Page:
Chiu stated on Tuesday his goal to establish regulatory guidelines for stablecoin issuers in Hong Kong by mid-2024, as reported in the local media.
Stablecoins are cryptocurrencies that are pegged to relatively stable assets, such as fiat currencies (e.g. US dollars). They function as a digital medium for transactions with traditional money, while benefiting from blockchain technology in terms of speed, programmability, borderlessness, and other advantages.
In August, a consortium of industry experts suggested that the Hong Kong government should introduce its own stablecoin called the HKDG, as a competitor to established stablecoins like USDT and USDC. They argued that the current plan, which permits private institutions to issue stablecoins, would not be able to compete.
Earlier this month, Hong Kong lawmaker Jonny Ng extended an invitation to Vitalik Buterin to learn about the country’s regulatory efforts in adopting cryptocurrency, following Buterin’s questioning of its long-term commitment to the industry.
While China has cracked down on cryptocurrencies, Hong Kong has taken a more crypto-friendly approach. In June, the city introduced its cryptocurrency licensing regime, allowing licensed exchanges to offer retail trading services.
This strategy has positioned Hong Kong as an attractive destination for cryptocurrency firms seeking a favorable regulatory environment. Some analysts, including Hochan Chung, CryptoQuant’s Head of Marketing, have suggested that the resurgence of trading liquidity in the region could boost Bitcoin’s price in the coming months.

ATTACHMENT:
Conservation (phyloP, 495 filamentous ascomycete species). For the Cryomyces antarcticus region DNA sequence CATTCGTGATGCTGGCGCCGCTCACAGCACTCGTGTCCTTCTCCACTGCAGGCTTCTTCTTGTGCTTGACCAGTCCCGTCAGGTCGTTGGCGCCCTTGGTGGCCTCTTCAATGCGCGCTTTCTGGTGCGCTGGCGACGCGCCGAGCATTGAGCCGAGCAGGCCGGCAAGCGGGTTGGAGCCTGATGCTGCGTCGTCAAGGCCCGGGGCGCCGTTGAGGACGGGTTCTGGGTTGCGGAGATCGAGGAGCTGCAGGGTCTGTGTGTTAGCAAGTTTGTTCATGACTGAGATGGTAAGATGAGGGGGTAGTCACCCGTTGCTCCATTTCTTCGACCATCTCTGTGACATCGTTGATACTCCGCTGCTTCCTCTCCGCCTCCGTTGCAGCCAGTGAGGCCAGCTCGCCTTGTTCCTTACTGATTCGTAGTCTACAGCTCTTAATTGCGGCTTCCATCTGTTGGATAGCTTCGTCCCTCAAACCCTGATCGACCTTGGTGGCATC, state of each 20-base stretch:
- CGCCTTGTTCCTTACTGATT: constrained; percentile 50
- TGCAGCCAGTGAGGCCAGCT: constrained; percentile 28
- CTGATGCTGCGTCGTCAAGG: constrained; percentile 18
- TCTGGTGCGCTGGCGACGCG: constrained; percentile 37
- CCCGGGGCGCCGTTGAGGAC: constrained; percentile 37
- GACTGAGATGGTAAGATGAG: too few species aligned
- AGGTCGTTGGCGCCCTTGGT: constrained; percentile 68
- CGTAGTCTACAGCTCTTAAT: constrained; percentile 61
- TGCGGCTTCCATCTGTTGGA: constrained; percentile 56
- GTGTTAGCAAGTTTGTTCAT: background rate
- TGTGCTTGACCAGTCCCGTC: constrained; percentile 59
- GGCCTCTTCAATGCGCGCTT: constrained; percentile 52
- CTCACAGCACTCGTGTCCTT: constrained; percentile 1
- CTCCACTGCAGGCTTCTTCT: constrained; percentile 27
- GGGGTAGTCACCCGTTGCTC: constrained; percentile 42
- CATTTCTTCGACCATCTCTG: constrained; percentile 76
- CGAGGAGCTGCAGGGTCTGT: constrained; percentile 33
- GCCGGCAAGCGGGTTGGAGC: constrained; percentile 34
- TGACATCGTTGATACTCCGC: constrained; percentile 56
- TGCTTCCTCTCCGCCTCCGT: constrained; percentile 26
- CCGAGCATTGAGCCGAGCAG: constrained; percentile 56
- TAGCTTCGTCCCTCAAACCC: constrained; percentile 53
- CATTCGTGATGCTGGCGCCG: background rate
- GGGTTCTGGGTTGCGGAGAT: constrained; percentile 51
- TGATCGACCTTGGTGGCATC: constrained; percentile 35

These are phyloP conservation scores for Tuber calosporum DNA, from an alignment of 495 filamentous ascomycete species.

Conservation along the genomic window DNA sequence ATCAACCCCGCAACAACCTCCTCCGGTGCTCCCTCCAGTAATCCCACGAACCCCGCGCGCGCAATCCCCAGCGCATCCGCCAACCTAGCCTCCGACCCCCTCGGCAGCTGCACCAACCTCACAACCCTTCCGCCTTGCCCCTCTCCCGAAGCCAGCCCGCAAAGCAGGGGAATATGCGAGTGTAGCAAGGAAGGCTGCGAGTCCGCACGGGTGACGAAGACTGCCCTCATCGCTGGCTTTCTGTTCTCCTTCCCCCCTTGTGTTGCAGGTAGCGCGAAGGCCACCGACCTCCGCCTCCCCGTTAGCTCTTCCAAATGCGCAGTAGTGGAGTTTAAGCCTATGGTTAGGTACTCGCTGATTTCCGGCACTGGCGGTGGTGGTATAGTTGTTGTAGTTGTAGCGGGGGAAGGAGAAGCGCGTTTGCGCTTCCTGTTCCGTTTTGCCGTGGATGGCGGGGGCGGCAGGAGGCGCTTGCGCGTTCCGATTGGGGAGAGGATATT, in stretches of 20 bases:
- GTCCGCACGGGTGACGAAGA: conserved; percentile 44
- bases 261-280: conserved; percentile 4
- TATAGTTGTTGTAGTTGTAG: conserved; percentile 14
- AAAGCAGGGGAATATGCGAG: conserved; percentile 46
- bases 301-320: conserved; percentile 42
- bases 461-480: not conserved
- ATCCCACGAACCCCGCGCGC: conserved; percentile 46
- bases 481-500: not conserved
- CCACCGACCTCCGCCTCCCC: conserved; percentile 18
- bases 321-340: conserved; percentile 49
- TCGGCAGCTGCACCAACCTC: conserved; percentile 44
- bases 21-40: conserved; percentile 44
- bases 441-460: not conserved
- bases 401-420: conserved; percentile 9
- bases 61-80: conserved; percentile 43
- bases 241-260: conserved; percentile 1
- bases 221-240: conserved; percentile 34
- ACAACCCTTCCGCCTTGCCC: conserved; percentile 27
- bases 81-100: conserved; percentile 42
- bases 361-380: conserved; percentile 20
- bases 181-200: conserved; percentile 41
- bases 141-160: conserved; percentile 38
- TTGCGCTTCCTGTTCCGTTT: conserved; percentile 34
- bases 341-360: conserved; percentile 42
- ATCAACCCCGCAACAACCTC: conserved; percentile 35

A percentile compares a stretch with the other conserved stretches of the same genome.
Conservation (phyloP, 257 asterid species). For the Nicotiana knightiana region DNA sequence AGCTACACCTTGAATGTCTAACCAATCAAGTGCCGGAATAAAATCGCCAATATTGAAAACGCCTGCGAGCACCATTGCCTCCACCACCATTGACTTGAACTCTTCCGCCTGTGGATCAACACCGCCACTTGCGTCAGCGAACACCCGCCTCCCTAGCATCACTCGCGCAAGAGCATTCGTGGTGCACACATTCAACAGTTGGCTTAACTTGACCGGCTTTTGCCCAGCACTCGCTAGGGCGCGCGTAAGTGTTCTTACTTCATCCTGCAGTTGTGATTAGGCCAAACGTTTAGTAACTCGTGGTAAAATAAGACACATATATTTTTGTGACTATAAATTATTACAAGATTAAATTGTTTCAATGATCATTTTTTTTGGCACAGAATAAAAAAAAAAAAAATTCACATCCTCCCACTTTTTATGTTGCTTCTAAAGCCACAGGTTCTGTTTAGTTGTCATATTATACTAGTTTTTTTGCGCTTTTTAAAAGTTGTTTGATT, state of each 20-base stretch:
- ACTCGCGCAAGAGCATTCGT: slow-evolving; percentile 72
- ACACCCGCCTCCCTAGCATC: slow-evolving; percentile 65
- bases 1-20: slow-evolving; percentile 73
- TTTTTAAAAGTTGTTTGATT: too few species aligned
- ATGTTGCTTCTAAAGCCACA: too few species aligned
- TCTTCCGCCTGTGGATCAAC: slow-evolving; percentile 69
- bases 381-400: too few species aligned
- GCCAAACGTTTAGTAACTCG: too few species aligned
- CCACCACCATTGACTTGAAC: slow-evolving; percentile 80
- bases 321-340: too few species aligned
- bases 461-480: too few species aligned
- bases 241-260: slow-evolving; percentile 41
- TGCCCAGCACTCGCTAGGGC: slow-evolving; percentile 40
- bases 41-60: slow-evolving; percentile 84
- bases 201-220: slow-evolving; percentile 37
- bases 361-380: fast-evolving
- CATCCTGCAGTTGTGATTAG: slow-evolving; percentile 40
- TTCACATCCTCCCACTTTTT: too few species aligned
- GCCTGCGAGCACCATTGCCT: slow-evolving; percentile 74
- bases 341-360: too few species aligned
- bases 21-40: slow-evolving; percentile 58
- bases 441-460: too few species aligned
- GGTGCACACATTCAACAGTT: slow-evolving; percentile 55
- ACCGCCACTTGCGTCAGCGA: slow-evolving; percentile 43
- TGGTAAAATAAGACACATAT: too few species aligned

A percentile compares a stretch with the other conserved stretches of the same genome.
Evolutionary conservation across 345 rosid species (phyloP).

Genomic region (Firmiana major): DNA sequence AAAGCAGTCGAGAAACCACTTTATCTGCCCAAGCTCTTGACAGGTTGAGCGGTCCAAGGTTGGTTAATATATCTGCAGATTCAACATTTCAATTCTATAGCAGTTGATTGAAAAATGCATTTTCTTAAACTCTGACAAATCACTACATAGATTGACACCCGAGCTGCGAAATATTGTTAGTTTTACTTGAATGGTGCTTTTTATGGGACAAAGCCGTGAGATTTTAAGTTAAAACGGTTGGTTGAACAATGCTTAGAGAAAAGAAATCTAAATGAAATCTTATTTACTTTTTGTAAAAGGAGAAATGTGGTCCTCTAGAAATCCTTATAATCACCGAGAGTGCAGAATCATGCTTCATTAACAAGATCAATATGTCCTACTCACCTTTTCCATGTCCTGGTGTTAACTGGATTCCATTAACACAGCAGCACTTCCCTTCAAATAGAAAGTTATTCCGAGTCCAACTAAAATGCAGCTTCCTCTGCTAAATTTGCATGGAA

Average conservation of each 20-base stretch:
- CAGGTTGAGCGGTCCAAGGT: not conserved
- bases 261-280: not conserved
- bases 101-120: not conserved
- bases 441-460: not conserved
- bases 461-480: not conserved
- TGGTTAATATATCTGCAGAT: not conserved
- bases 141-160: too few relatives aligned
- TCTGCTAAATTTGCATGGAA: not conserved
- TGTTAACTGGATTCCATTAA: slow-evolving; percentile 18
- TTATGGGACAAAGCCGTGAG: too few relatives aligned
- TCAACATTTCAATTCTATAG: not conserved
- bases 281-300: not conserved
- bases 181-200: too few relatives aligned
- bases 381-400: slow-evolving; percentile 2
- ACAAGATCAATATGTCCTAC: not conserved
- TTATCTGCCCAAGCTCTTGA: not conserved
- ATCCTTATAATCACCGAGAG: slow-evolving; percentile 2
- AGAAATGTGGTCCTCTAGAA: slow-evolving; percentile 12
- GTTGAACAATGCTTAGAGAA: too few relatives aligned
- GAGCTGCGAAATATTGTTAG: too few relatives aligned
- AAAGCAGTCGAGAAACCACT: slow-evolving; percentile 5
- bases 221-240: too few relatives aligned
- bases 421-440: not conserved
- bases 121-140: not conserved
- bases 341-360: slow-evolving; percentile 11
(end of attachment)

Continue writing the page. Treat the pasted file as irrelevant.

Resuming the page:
In the United States, stablecoin regulations are gradually progressing, with the Clarity for Payment Stablecoins Act receiving approval from the House Financial Services Committee in July. However, there are doubts about its ability to pass the Democrat-controlled Senate, which appears mostly opposed to the bill.
Hong Kong Crypto Investigations
As Hong Kong refines its stablecoin regulations, authorities have initiated investigations into alleged misconduct in the cryptocurrency retail trading sector.
The police have arrested eight individuals on suspicion of conspiracy to defraud in connection with the JPEX cryptocurrency exchange. Additional arrests may be made as the investigations continue.
There have been 1,641 complaints related to the JPEX case, with claimants stating that they were unable to withdraw their assets from the exchange. These complaints could account for a potential sum of approximately HK$1.19 billion ($152 million) at risk, according to the police.